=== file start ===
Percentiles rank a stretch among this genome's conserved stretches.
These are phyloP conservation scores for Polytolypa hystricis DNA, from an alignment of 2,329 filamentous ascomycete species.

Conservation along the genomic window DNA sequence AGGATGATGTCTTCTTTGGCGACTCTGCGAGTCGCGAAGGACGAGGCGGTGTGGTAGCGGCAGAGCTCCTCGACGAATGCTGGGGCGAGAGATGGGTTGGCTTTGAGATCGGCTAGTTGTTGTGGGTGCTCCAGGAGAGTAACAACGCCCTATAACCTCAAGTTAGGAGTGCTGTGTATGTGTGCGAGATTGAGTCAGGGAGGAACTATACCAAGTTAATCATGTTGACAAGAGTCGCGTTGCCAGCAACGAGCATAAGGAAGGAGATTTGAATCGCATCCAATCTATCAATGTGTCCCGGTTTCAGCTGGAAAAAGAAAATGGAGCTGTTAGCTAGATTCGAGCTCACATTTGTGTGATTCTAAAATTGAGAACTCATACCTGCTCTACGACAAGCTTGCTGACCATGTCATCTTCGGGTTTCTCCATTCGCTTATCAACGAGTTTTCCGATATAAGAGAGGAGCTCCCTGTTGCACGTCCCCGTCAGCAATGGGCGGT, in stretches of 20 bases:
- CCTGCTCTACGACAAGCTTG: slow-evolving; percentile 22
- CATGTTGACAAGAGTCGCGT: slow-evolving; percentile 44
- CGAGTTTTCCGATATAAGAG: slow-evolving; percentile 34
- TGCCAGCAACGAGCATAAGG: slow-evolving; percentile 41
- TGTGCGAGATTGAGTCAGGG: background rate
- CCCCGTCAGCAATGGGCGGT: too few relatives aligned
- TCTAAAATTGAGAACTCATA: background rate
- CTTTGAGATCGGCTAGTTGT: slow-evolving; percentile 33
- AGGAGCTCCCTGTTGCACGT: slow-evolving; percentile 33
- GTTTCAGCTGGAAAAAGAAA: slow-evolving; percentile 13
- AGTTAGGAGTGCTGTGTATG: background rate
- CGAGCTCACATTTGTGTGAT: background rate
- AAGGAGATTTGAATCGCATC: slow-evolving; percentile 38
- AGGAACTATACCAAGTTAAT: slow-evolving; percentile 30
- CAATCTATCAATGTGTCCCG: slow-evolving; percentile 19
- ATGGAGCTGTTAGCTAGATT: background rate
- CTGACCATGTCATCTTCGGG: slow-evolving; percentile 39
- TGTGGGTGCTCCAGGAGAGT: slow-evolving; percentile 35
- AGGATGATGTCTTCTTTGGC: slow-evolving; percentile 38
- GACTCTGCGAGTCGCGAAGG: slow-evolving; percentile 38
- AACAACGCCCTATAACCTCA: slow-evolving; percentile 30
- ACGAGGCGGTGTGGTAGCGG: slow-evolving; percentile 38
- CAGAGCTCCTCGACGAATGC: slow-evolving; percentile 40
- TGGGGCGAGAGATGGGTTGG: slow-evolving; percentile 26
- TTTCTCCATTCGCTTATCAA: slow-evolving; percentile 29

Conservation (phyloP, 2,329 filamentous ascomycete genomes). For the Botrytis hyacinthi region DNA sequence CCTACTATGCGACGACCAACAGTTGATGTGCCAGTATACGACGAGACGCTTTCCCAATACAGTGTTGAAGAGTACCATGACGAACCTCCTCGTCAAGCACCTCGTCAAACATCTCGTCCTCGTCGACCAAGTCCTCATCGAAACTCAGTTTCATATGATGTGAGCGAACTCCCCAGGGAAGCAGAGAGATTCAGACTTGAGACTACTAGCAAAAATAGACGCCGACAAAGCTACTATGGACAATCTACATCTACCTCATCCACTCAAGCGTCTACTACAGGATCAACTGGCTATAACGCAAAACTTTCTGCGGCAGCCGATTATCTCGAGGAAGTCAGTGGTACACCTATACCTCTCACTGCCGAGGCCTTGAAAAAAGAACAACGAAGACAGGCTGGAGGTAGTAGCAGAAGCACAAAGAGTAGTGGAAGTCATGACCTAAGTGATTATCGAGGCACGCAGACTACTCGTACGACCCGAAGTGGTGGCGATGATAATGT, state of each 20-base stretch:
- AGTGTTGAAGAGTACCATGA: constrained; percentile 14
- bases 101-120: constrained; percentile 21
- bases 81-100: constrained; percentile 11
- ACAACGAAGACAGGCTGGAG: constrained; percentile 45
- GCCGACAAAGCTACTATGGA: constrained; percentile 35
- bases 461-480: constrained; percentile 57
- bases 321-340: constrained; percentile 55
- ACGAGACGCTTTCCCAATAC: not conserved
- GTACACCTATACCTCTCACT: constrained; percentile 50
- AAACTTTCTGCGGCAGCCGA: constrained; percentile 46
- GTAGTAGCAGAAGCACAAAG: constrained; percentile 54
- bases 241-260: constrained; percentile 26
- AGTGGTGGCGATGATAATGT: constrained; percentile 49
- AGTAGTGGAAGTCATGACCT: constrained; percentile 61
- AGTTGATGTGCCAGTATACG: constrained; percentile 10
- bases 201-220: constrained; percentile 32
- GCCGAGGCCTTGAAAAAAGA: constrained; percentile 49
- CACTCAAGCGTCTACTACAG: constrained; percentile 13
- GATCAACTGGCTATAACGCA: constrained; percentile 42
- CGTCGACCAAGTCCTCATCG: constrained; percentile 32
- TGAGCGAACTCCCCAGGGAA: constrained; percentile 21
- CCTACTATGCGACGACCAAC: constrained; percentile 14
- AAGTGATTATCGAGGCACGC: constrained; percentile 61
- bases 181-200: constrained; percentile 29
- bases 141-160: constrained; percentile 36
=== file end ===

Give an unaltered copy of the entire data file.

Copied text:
Percentiles rank a stretch among this genome's conserved stretches.
These are phyloP conservation scores for Polytolypa hystricis DNA, from an alignment of 2,329 filamentous ascomycete species.

Conservation along the genomic window DNA sequence AGGATGATGTCTTCTTTGGCGACTCTGCGAGTCGCGAAGGACGAGGCGGTGTGGTAGCGGCAGAGCTCCTCGACGAATGCTGGGGCGAGAGATGGGTTGGCTTTGAGATCGGCTAGTTGTTGTGGGTGCTCCAGGAGAGTAACAACGCCCTATAACCTCAAGTTAGGAGTGCTGTGTATGTGTGCGAGATTGAGTCAGGGAGGAACTATACCAAGTTAATCATGTTGACAAGAGTCGCGTTGCCAGCAACGAGCATAAGGAAGGAGATTTGAATCGCATCCAATCTATCAATGTGTCCCGGTTTCAGCTGGAAAAAGAAAATGGAGCTGTTAGCTAGATTCGAGCTCACATTTGTGTGATTCTAAAATTGAGAACTCATACCTGCTCTACGACAAGCTTGCTGACCATGTCATCTTCGGGTTTCTCCATTCGCTTATCAACGAGTTTTCCGATATAAGAGAGGAGCTCCCTGTTGCACGTCCCCGTCAGCAATGGGCGGT, in stretches of 20 bases:
- CCTGCTCTACGACAAGCTTG: slow-evolving; percentile 22
- CATGTTGACAAGAGTCGCGT: slow-evolving; percentile 44
- CGAGTTTTCCGATATAAGAG: slow-evolving; percentile 34
- TGCCAGCAACGAGCATAAGG: slow-evolving; percentile 41
- TGTGCGAGATTGAGTCAGGG: background rate
- CCCCGTCAGCAATGGGCGGT: too few relatives aligned
- TCTAAAATTGAGAACTCATA: background rate
- CTTTGAGATCGGCTAGTTGT: slow-evolving; percentile 33
- AGGAGCTCCCTGTTGCACGT: slow-evolving; percentile 33
- GTTTCAGCTGGAAAAAGAAA: slow-evolving; percentile 13
- AGTTAGGAGTGCTGTGTATG: background rate
- CGAGCTCACATTTGTGTGAT: background rate
- AAGGAGATTTGAATCGCATC: slow-evolving; percentile 38
- AGGAACTATACCAAGTTAAT: slow-evolving; percentile 30
- CAATCTATCAATGTGTCCCG: slow-evolving; percentile 19
- ATGGAGCTGTTAGCTAGATT: background rate
- CTGACCATGTCATCTTCGGG: slow-evolving; percentile 39
- TGTGGGTGCTCCAGGAGAGT: slow-evolving; percentile 35
- AGGATGATGTCTTCTTTGGC: slow-evolving; percentile 38
- GACTCTGCGAGTCGCGAAGG: slow-evolving; percentile 38
- AACAACGCCCTATAACCTCA: slow-evolving; percentile 30
- ACGAGGCGGTGTGGTAGCGG: slow-evolving; percentile 38
- CAGAGCTCCTCGACGAATGC: slow-evolving; percentile 40
- TGGGGCGAGAGATGGGTTGG: slow-evolving; percentile 26
- TTTCTCCATTCGCTTATCAA: slow-evolving; percentile 29

Conservation (phyloP, 2,329 filamentous ascomycete genomes). For the Botrytis hyacinthi region DNA sequence CCTACTATGCGACGACCAACAGTTGATGTGCCAGTATACGACGAGACGCTTTCCCAATACAGTGTTGAAGAGTACCATGACGAACCTCCTCGTCAAGCACCTCGTCAAACATCTCGTCCTCGTCGACCAAGTCCTCATCGAAACTCAGTTTCATATGATGTGAGCGAACTCCCCAGGGAAGCAGAGAGATTCAGACTTGAGACTACTAGCAAAAATAGACGCCGACAAAGCTACTATGGACAATCTACATCTACCTCATCCACTCAAGCGTCTACTACAGGATCAACTGGCTATAACGCAAAACTTTCTGCGGCAGCCGATTATCTCGAGGAAGTCAGTGGTACACCTATACCTCTCACTGCCGAGGCCTTGAAAAAAGAACAACGAAGACAGGCTGGAGGTAGTAGCAGAAGCACAAAGAGTAGTGGAAGTCATGACCTAAGTGATTATCGAGGCACGCAGACTACTCGTACGACCCGAAGTGGTGGCGATGATAATGT, state of each 20-base stretch:
- AGTGTTGAAGAGTACCATGA: constrained; percentile 14
- bases 101-120: constrained; percentile 21
- bases 81-100: constrained; percentile 11
- ACAACGAAGACAGGCTGGAG: constrained; percentile 45
- GCCGACAAAGCTACTATGGA: constrained; percentile 35
- bases 461-480: constrained; percentile 57
- bases 321-340: constrained; percentile 55
- ACGAGACGCTTTCCCAATAC: not conserved
- GTACACCTATACCTCTCACT: constrained; percentile 50
- AAACTTTCTGCGGCAGCCGA: constrained; percentile 46
- GTAGTAGCAGAAGCACAAAG: constrained; percentile 54
- bases 241-260: constrained; percentile 26
- AGTGGTGGCGATGATAATGT: constrained; percentile 49
- AGTAGTGGAAGTCATGACCT: constrained; percentile 61
- AGTTGATGTGCCAGTATACG: constrained; percentile 10
- bases 201-220: constrained; percentile 32
- GCCGAGGCCTTGAAAAAAGA: constrained; percentile 49
- CACTCAAGCGTCTACTACAG: constrained; percentile 13
- GATCAACTGGCTATAACGCA: constrained; percentile 42
- CGTCGACCAAGTCCTCATCG: constrained; percentile 32
- TGAGCGAACTCCCCAGGGAA: constrained; percentile 21
- CCTACTATGCGACGACCAAC: constrained; percentile 14
- AAGTGATTATCGAGGCACGC: constrained; percentile 61
- bases 181-200: constrained; percentile 29
- bases 141-160: constrained; percentile 36